'Day Of Honey': The Unifying Sweetness Of Food Journalist Annia Ciezadlo covered the Iraq War and the Israeli-Hezbollah conflict for major newspapers. While abroad, she absorbed local recipes and the culture of food, and stories like the bravery of a mother driving across Baghdad for her 11-year-old daughter's birthday cake.
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'Day Of Honey': The Unifying Sweetness Of Food

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'Day Of Honey': The Unifying Sweetness Of Food

'Day Of Honey': The Unifying Sweetness Of Food

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Over the years, the Middle East has seen legions of journalists who come to the region all looking for the big story. Most of them bring back tales of war, political intrigue, religious conflict and human suffering. Journalist Annia Ciezadlo brought back something else as well: Recipes.

Ciezadlo covered the wars in Lebanon and Iraq for the Christian Science Monitor and the New Republic. She also used her time in the region to gather recipes and the stories behind them. These are woven in her new memoir, "Day of Honey: A Memoir of Food, Love and War." And Annia Ciezadlo is in our New York bureau. Welcome to the program.

Ms. ANNIA CIEZADLO (Author, "Day of Honey: A Memoir of Food, Love and War"): Thank you for having me.

HANSEN: Tell us about the phrase: A day of honey, which is contrasted to another phrase: Day of onion.

Ms. CIEZADLO: In Arabic it rhymes, (Foreign language spoken), and so it's got this sort of beautiful rhythm. It means that some days will be good and some days will be bad on the most simple level. I've heard people use it to comfort each other when something bad happens. I've heard people in a kind of subtle way to say, hey, you know, this guy's on top now but his day's going to come.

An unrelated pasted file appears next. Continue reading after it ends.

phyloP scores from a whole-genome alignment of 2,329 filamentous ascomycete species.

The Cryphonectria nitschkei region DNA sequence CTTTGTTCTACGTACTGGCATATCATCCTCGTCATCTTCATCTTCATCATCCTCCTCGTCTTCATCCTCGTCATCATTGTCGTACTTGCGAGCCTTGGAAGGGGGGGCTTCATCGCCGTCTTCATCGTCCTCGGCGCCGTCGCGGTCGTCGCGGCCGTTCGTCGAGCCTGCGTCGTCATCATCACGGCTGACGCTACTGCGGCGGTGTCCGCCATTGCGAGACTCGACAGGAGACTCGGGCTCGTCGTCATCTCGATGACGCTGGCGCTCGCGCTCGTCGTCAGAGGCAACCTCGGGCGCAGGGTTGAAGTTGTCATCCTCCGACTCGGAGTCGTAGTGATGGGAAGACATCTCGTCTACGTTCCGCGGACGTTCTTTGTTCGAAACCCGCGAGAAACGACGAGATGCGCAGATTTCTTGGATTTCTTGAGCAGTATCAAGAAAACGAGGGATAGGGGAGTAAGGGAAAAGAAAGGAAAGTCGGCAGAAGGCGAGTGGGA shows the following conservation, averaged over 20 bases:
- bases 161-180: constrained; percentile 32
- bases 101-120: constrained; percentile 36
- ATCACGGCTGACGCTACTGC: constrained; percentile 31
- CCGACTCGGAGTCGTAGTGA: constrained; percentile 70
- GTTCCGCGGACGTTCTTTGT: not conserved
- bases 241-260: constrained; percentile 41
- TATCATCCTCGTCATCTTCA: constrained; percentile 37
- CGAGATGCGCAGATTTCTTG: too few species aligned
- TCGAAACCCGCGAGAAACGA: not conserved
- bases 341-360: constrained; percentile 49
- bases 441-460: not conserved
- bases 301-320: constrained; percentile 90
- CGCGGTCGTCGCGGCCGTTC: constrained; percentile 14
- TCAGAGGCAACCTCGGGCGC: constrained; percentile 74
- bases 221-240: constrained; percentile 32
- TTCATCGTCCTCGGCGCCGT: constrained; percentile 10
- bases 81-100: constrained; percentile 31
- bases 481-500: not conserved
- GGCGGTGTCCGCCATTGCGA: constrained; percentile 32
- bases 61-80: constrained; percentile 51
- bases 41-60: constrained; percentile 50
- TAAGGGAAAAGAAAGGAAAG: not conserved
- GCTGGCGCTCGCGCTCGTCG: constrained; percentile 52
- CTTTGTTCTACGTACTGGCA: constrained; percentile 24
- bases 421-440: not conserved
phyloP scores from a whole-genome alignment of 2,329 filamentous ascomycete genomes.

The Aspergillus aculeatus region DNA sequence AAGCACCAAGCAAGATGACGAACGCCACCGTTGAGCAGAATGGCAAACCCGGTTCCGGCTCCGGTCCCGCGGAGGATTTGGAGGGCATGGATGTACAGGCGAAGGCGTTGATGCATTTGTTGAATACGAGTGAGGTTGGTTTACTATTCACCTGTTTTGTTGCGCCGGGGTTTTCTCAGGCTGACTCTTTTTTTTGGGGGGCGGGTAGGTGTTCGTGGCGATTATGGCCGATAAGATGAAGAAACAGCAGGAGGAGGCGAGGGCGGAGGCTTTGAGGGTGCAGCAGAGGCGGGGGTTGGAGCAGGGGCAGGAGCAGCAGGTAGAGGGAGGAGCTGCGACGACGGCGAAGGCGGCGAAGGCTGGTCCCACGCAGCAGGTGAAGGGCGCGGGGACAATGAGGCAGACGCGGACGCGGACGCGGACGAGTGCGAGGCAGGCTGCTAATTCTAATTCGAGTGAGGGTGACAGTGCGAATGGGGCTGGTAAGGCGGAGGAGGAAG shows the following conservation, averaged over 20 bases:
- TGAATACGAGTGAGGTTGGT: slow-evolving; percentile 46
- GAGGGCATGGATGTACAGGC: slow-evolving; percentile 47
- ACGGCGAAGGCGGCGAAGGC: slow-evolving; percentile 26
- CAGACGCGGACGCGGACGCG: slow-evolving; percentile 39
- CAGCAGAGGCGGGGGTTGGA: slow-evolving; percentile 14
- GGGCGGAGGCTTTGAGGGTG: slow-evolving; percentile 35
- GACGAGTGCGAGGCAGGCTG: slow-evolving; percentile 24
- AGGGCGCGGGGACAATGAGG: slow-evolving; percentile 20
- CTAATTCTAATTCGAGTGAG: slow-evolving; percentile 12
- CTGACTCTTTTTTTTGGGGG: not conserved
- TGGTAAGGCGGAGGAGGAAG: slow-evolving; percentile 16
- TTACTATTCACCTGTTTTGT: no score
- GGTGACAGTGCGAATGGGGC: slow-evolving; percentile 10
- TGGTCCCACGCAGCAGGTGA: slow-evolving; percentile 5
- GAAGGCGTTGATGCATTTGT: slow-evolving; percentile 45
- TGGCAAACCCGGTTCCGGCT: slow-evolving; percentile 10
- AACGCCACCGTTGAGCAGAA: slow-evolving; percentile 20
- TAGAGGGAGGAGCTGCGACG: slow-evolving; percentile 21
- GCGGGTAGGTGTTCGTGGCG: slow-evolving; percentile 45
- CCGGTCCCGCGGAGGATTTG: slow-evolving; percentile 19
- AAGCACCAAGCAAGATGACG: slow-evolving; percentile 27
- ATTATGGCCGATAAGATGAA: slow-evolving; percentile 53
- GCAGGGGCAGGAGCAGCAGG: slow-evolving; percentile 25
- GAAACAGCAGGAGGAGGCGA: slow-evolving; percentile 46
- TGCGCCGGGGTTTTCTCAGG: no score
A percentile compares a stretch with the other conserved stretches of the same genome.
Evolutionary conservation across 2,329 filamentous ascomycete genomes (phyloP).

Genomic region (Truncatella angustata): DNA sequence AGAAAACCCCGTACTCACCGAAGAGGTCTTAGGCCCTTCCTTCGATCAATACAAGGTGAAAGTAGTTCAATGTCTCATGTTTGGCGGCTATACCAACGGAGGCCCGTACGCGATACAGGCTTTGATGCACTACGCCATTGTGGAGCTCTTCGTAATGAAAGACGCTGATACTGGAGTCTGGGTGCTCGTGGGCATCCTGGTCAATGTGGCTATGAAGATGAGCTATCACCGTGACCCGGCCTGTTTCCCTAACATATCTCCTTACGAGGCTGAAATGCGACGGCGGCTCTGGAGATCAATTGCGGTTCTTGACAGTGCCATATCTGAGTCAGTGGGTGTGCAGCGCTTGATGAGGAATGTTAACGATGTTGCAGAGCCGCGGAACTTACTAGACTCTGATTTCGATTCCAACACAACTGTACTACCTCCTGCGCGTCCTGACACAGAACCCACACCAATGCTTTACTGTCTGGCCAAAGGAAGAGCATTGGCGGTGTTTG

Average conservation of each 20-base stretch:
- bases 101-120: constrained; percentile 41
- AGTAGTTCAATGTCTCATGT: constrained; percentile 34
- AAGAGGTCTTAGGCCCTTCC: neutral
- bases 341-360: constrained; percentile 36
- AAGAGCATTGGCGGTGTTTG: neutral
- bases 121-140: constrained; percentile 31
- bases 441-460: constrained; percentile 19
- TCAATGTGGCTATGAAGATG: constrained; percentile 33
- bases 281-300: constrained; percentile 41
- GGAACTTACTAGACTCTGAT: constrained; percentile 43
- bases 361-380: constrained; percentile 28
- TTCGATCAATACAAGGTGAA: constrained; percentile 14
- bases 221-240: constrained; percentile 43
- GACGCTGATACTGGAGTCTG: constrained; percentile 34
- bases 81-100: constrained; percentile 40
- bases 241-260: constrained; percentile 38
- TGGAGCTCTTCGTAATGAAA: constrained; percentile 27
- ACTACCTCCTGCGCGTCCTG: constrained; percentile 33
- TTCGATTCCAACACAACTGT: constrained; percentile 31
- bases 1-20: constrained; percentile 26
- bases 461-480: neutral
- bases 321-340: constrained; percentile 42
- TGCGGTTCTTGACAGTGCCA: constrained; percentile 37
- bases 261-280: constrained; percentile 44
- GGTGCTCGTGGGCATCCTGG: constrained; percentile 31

HANSEN: Yeah. The Arab language is, I mean, just rippled with references to food. I mean, what role does food play in the language, especially in times of war?

Ms. CIEZADLO: It's funny, you know, learning a different language makes you realize that actually your own language is full of these things as well. And one thing that I realized was that in English we use a lot of food metaphors. We just don't really think of them. And there's a passage in the book where I talk about how in wartime we tend to use food metaphors because they're very concrete and they're very material. You know, buildings are pancaked, sardined. War can be a slaughterhouse, things like this. We use them without even thinking that they have this connection to food.

HANSEN: Can you turn your book to page eight because it really crystalizes what you're saying about food.


(Reading) In every war zone there's another battle, a shadow conflict that rages quietly behind the scenes. You don't see much of it on television or in the movies. This hidden war consists of the slow, but relentless destruction of everyday civilian life. The children can't go to school. The pregnant women can't give birth at a hospital. The farmer can't plow his fields. The musician can't play his guitar. The professor can't teach her class. For civilians, war becomes a relentless accumulation of can'ts. But no matter what else you can't do, you still have to eat.

HANSEN: You tell a story, the first story you wrote in Iraq, and it was about a birthday party. And you talk about the faced with can'ts - there tends to be a can-do attitude in terms of food.

Ms. CIEZADLO: Um-hum. This was a case where there was a young Iraqi girl and it was her 11th birthday. And she had been kept out of school for a week because there had been a huge bombing on the first day of Ramadan that year - 2003. And she was beginning to go just utterly stir crazy, so her mother decided to get her a birthday cake. And this would seem like a simple thing, right, like, go to the bakery, get a birthday cake.